FTC Seeks Comments on New Impersonation Regulation to Counter Deepfake AI

Following a marked increase in impersonation attempts using artificial intelligence (AI) – of both real and fictitious individuals – the Federal Trade Commission (FTC) is seeking public comments on proposed changes to a recently finalized Trade Regulation Rule on Impersonation of Government and Businesses (Impersonation Regulation).

Read the upcoming Supplemental Notice of Proposed Rulemaking here.

Specifically, the FTC has reported that impersonation of government, businesses, and their officials or agents is prevalent, perhaps most notably involving a deepfake audio of President Joe Biden. In response to surging complaints of impersonation fraud, exacerbated by increased use of emerging technology such as “deepfake” generative AI (GenAI) tools, the proposed changes, if implemented, could carry significant implications for a variety of businesses, stakeholders, and consumers.

The proposed rule changes primarily center on a new prohibition against impersonating individuals, an extension of liability to parties who knowingly provide goods and services used in unlawful impersonations. If adopted as proposed, the changes would also change the title of the Rule to “Rule on Impersonation of Government, Businesses, and Individuals,” reflecting the expanded scope of the rule to include impersonation of individuals. Overall, the FTC’s goal behind this proposal is not to impose new burdens on honest individuals or businesses, but rather to combat the harms caused by impersonators and efficiently provide redress to consumers that have suffered at the hands of impersonation schemes.

New Prohibition on Impersonating Individuals

As currently written, the Impersonation Regulation prohibits the impersonation of government and businesses. The supplemental proposed rule seeks to address a broad range of scenarios, including romance scams (e.g., where scammers pose as individuals interested in a romantic relationship to extract money or sensitive information from consumers), or grandparent scams (e.g., where scammers pose as a grandchild in need of immediate financial assistance). The proposed rule would also cover similar scenarios where a scammer creates fake social media profiles or email addresses, using others’ photos and names to deceive victims into believing they are communicating with the person being impersonated.

Extension of Liability

Another critical change the proposed rules contemplate is through the means and instrumentalities provision, extending potential liability to companies that provide goods or services that they know or have reason to know are being used to harm consumers through impersonation. Importantly, this could encompass not only GenAI-powered platforms, but also companies that provide payment processing services, telecommunications services, or other platforms that scammers use to conduct fraudulent activities. For instance, the proposed rule considers extending potential liability to GenAI-powered platforms that knowingly allow a scammer to use its platform to fraudulently impersonate individuals or to a payment processing company that knowingly allows a scammer to use its services to receive money from impersonation scam victims.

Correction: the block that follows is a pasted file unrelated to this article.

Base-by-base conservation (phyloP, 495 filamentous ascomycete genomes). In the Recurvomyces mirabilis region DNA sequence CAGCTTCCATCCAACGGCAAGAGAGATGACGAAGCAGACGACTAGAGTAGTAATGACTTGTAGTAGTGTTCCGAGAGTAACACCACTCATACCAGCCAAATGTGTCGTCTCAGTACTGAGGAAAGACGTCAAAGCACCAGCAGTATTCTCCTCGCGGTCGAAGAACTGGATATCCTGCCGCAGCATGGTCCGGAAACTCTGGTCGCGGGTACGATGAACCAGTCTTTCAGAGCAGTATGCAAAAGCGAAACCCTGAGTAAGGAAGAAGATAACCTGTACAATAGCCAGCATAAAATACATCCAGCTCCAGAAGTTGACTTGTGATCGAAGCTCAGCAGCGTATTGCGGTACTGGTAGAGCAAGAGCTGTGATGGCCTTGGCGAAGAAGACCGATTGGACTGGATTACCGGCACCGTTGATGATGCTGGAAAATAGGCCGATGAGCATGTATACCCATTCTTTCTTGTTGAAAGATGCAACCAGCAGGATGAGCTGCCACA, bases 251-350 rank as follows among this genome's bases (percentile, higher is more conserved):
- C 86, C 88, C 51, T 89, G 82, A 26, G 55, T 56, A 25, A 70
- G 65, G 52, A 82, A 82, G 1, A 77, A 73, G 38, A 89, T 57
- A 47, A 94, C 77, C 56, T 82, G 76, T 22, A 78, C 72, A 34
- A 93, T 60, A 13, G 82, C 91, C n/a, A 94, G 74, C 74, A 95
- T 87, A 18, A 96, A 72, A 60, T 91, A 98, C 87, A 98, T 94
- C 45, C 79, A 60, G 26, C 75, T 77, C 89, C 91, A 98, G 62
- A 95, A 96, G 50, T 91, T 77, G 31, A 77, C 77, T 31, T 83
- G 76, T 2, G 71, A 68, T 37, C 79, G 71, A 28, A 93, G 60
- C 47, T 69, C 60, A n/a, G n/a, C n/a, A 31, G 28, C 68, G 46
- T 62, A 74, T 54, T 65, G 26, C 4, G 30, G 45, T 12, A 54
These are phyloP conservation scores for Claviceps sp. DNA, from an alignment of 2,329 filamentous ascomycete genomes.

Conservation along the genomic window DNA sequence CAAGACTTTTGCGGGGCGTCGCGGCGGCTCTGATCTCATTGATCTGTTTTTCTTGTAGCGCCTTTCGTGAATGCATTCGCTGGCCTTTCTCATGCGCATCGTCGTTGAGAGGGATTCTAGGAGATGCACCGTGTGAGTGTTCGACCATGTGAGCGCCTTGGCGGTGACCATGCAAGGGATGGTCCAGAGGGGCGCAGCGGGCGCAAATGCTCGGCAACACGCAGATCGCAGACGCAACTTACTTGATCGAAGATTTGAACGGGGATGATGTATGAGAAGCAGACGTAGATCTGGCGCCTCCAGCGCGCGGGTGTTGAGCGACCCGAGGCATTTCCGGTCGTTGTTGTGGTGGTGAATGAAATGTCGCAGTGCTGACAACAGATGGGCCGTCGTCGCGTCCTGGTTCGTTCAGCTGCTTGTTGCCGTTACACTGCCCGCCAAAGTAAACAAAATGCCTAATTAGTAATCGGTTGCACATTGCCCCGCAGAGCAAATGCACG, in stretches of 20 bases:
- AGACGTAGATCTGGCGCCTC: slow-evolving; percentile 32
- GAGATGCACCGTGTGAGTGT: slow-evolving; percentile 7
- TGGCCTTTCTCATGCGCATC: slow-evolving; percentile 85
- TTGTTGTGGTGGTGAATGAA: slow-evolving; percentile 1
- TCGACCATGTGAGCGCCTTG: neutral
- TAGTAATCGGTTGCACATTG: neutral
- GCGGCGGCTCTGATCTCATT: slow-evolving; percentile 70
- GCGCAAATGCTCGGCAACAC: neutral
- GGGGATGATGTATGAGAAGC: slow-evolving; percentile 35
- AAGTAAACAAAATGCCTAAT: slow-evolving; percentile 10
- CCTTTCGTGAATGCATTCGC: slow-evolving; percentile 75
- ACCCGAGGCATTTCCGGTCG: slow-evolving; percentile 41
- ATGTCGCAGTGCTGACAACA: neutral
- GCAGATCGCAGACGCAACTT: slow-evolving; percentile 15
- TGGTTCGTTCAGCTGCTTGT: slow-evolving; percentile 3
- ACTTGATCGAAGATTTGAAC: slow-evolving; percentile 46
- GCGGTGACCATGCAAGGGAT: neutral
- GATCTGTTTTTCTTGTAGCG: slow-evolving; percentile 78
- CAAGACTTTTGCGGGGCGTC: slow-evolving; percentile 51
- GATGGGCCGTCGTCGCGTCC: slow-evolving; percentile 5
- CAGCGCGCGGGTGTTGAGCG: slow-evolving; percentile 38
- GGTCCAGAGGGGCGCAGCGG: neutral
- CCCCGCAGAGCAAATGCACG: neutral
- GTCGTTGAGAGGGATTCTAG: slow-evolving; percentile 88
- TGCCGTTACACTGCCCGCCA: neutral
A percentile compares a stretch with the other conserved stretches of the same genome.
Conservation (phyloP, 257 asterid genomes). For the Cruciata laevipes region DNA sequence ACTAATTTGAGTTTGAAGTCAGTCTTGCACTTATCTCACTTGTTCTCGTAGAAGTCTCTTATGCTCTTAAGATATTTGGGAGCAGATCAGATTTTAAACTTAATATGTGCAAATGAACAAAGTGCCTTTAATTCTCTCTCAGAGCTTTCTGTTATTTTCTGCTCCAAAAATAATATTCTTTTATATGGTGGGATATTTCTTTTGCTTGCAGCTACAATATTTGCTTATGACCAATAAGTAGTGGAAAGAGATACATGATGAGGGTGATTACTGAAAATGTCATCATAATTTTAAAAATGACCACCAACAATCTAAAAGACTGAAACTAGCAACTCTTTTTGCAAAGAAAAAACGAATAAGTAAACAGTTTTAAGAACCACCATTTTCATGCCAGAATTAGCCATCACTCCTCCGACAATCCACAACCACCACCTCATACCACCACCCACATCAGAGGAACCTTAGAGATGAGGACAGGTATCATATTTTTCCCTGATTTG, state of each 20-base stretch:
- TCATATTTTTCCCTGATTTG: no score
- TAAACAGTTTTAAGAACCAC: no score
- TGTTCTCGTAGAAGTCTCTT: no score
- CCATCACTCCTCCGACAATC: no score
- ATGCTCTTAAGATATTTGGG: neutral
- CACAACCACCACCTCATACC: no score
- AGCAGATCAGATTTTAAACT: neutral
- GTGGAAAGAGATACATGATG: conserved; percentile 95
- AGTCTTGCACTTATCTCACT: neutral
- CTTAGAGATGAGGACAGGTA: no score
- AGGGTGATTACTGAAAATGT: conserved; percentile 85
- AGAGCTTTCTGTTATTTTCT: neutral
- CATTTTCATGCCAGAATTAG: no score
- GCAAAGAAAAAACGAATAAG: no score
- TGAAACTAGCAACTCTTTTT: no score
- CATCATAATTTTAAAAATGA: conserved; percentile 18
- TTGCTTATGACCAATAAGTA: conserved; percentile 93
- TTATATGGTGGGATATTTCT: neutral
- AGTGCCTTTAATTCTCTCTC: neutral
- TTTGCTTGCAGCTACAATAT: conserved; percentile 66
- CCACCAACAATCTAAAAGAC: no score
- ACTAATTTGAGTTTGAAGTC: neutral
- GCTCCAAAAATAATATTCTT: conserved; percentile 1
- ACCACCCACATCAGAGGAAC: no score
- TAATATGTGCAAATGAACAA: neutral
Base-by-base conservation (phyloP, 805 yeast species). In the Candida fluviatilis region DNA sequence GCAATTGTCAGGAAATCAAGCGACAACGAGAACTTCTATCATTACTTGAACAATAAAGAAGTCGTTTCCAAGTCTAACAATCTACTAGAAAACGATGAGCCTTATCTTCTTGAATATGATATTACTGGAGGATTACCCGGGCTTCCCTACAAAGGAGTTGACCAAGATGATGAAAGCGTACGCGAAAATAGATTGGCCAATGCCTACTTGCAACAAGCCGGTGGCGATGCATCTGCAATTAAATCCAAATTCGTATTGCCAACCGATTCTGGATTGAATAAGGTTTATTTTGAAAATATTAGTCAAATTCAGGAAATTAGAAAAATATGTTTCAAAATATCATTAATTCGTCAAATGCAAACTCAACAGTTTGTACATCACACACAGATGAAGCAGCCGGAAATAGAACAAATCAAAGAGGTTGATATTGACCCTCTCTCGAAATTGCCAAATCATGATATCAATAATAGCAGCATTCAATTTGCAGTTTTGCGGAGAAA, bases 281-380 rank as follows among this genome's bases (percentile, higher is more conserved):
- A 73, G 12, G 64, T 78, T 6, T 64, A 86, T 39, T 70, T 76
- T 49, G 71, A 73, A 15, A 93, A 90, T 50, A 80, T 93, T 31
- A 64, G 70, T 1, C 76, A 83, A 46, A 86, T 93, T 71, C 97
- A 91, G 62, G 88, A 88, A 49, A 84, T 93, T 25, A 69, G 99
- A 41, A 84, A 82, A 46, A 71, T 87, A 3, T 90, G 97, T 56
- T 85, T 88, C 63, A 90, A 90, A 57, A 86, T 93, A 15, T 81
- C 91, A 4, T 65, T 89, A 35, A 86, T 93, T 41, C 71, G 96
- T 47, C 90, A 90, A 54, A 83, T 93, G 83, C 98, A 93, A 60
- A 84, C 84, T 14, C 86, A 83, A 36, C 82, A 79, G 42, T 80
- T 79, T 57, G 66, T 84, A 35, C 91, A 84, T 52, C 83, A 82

Knowledge of these activities is key to enforcement against such other parties. With that being said, it is difficult to anticipate how the FTC will evaluate whether companies and/or individuals have “reason to know” something, thus creating uncertainly on how these liability provisions, if passed, might be enforced.

Your Voice Matters and Other Takeaways

The finalized Impersonation Rule will take effect 30 days following publication in the Federal Register and the comment period for the Supplemental Notice will remain open for 60 days. By participating in the call for comments on the proposed changes, including offering insights regarding their potential impact on consumers and businesses, as well as possible alternatives that could achieve the same objectives, interested parties can contribute to crucial conversations and help shape the course of the AI regulatory landscape.

At the heart of the proposed rule is the realization that technology has created further opportunities for deceiving consumers. Companies using impersonators should be cautioned to fully disclose such use and comply with all FTC advertising regulations related to consumer protection issues. Companies engaged in activities that support the exchange of goods and services in which impersonators are used, may wish to explore ways to reduce their own liability.

ArentFox Schiff is available to assist clients in the preparation and submission of comments and will be actively tracking developments in this field, including publication of the Federal Register notice. If you have questions or are interested in adding your voice to the conversation by submitting a comment, please reach out to any of the authors or other member of the ArentFox Schiff team for guidance.


Continue Reading